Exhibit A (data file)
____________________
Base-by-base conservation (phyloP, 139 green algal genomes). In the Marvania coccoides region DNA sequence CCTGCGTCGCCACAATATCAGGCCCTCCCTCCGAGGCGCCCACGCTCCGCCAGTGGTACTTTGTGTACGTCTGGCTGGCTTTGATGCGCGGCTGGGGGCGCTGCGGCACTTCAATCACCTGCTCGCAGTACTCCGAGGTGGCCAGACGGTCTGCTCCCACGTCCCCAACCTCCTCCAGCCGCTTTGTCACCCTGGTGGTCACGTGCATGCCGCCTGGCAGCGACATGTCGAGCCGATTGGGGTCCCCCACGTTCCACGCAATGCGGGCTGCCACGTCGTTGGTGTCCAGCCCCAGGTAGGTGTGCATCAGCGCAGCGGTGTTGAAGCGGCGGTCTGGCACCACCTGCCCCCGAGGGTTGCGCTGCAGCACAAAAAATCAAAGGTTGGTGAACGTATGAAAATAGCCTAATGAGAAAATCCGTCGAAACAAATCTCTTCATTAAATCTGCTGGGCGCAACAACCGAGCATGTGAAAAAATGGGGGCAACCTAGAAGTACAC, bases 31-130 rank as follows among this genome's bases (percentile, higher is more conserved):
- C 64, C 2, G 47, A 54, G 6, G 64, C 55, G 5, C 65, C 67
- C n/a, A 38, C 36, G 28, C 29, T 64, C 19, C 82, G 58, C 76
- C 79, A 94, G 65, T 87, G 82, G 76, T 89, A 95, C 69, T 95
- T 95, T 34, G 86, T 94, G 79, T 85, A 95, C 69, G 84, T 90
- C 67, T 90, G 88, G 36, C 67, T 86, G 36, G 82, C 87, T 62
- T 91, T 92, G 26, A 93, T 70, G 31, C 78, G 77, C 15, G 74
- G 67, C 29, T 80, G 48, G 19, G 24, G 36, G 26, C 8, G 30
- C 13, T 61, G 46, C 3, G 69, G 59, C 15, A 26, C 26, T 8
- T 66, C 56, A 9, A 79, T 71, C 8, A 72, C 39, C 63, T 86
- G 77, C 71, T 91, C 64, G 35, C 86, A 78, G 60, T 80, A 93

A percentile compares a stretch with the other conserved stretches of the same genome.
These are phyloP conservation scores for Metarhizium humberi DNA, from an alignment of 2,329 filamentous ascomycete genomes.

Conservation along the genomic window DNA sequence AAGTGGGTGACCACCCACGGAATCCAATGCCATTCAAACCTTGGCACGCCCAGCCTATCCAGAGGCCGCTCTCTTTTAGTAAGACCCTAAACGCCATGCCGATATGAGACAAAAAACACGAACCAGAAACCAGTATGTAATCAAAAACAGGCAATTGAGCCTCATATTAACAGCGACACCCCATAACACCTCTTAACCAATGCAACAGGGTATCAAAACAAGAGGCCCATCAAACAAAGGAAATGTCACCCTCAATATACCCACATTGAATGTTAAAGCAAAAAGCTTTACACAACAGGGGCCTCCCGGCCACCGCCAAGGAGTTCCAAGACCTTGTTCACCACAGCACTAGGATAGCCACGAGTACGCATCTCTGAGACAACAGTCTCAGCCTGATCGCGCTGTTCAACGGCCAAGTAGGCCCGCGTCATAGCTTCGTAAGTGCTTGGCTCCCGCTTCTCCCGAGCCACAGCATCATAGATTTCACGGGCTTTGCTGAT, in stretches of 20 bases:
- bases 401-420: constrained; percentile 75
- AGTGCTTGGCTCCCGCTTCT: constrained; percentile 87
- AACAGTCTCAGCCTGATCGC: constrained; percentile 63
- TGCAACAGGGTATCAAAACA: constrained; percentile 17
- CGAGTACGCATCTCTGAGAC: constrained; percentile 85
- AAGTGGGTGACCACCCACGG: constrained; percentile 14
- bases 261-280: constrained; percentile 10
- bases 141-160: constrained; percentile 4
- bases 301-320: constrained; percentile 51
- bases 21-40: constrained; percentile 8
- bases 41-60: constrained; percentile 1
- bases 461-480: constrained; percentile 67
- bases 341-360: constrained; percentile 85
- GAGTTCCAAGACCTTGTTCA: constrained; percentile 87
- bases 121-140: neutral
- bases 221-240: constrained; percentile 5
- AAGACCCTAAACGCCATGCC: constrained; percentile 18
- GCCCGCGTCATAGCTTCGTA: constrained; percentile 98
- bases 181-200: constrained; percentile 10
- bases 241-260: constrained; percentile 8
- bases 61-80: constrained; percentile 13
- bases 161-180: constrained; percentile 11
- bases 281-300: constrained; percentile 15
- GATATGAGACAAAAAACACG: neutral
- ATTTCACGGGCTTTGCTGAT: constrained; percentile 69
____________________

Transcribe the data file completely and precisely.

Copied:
Base-by-base conservation (phyloP, 139 green algal genomes). In the Marvania coccoides region DNA sequence CCTGCGTCGCCACAATATCAGGCCCTCCCTCCGAGGCGCCCACGCTCCGCCAGTGGTACTTTGTGTACGTCTGGCTGGCTTTGATGCGCGGCTGGGGGCGCTGCGGCACTTCAATCACCTGCTCGCAGTACTCCGAGGTGGCCAGACGGTCTGCTCCCACGTCCCCAACCTCCTCCAGCCGCTTTGTCACCCTGGTGGTCACGTGCATGCCGCCTGGCAGCGACATGTCGAGCCGATTGGGGTCCCCCACGTTCCACGCAATGCGGGCTGCCACGTCGTTGGTGTCCAGCCCCAGGTAGGTGTGCATCAGCGCAGCGGTGTTGAAGCGGCGGTCTGGCACCACCTGCCCCCGAGGGTTGCGCTGCAGCACAAAAAATCAAAGGTTGGTGAACGTATGAAAATAGCCTAATGAGAAAATCCGTCGAAACAAATCTCTTCATTAAATCTGCTGGGCGCAACAACCGAGCATGTGAAAAAATGGGGGCAACCTAGAAGTACAC, bases 31-130 rank as follows among this genome's bases (percentile, higher is more conserved):
- C 64, C 2, G 47, A 54, G 6, G 64, C 55, G 5, C 65, C 67
- C n/a, A 38, C 36, G 28, C 29, T 64, C 19, C 82, G 58, C 76
- C 79, A 94, G 65, T 87, G 82, G 76, T 89, A 95, C 69, T 95
- T 95, T 34, G 86, T 94, G 79, T 85, A 95, C 69, G 84, T 90
- C 67, T 90, G 88, G 36, C 67, T 86, G 36, G 82, C 87, T 62
- T 91, T 92, G 26, A 93, T 70, G 31, C 78, G 77, C 15, G 74
- G 67, C 29, T 80, G 48, G 19, G 24, G 36, G 26, C 8, G 30
- C 13, T 61, G 46, C 3, G 69, G 59, C 15, A 26, C 26, T 8
- T 66, C 56, A 9, A 79, T 71, C 8, A 72, C 39, C 63, T 86
- G 77, C 71, T 91, C 64, G 35, C 86, A 78, G 60, T 80, A 93

A percentile compares a stretch with the other conserved stretches of the same genome.
These are phyloP conservation scores for Metarhizium humberi DNA, from an alignment of 2,329 filamentous ascomycete genomes.

Conservation along the genomic window DNA sequence AAGTGGGTGACCACCCACGGAATCCAATGCCATTCAAACCTTGGCACGCCCAGCCTATCCAGAGGCCGCTCTCTTTTAGTAAGACCCTAAACGCCATGCCGATATGAGACAAAAAACACGAACCAGAAACCAGTATGTAATCAAAAACAGGCAATTGAGCCTCATATTAACAGCGACACCCCATAACACCTCTTAACCAATGCAACAGGGTATCAAAACAAGAGGCCCATCAAACAAAGGAAATGTCACCCTCAATATACCCACATTGAATGTTAAAGCAAAAAGCTTTACACAACAGGGGCCTCCCGGCCACCGCCAAGGAGTTCCAAGACCTTGTTCACCACAGCACTAGGATAGCCACGAGTACGCATCTCTGAGACAACAGTCTCAGCCTGATCGCGCTGTTCAACGGCCAAGTAGGCCCGCGTCATAGCTTCGTAAGTGCTTGGCTCCCGCTTCTCCCGAGCCACAGCATCATAGATTTCACGGGCTTTGCTGAT, in stretches of 20 bases:
- bases 401-420: constrained; percentile 75
- AGTGCTTGGCTCCCGCTTCT: constrained; percentile 87
- AACAGTCTCAGCCTGATCGC: constrained; percentile 63
- TGCAACAGGGTATCAAAACA: constrained; percentile 17
- CGAGTACGCATCTCTGAGAC: constrained; percentile 85
- AAGTGGGTGACCACCCACGG: constrained; percentile 14
- bases 261-280: constrained; percentile 10
- bases 141-160: constrained; percentile 4
- bases 301-320: constrained; percentile 51
- bases 21-40: constrained; percentile 8
- bases 41-60: constrained; percentile 1
- bases 461-480: constrained; percentile 67
- bases 341-360: constrained; percentile 85
- GAGTTCCAAGACCTTGTTCA: constrained; percentile 87
- bases 121-140: neutral
- bases 221-240: constrained; percentile 5
- AAGACCCTAAACGCCATGCC: constrained; percentile 18
- GCCCGCGTCATAGCTTCGTA: constrained; percentile 98
- bases 181-200: constrained; percentile 10
- bases 241-260: constrained; percentile 8
- bases 61-80: constrained; percentile 13
- bases 161-180: constrained; percentile 11
- bases 281-300: constrained; percentile 15
- GATATGAGACAAAAAACACG: neutral
- ATTTCACGGGCTTTGCTGAT: constrained; percentile 69